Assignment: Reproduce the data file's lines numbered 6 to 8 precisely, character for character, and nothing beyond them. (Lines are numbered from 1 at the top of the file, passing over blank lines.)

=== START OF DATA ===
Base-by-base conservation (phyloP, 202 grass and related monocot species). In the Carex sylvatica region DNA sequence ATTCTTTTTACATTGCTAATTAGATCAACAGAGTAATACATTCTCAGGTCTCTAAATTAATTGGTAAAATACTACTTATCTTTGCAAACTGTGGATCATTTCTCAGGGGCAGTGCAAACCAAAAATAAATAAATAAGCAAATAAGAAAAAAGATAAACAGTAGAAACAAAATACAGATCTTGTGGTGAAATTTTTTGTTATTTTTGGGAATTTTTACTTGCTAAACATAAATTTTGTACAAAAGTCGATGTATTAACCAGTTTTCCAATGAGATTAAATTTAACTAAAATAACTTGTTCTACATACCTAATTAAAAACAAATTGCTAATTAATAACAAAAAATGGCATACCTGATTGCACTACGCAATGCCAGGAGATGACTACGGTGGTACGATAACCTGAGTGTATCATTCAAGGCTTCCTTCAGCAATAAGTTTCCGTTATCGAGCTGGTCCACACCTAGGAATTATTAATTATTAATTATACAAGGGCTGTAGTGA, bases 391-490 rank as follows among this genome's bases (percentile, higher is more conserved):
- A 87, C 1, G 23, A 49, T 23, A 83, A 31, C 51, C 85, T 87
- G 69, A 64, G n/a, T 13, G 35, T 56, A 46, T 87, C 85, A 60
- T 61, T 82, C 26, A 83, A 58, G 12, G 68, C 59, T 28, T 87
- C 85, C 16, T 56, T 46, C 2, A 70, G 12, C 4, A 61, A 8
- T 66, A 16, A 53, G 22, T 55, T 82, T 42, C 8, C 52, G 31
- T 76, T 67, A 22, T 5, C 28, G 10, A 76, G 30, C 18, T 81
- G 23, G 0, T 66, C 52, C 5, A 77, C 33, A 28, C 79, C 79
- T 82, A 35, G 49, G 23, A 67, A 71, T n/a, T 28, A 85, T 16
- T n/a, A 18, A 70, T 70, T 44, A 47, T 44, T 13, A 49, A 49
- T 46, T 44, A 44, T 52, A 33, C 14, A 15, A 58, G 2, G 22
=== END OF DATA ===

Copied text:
- T 66, A 16, A 53, G 22, T 55, T 82, T 42, C 8, C 52, G 31
- T 76, T 67, A 22, T 5, C 28, G 10, A 76, G 30, C 18, T 81
- G 23, G 0, T 66, C 52, C 5, A 77, C 33, A 28, C 79, C 79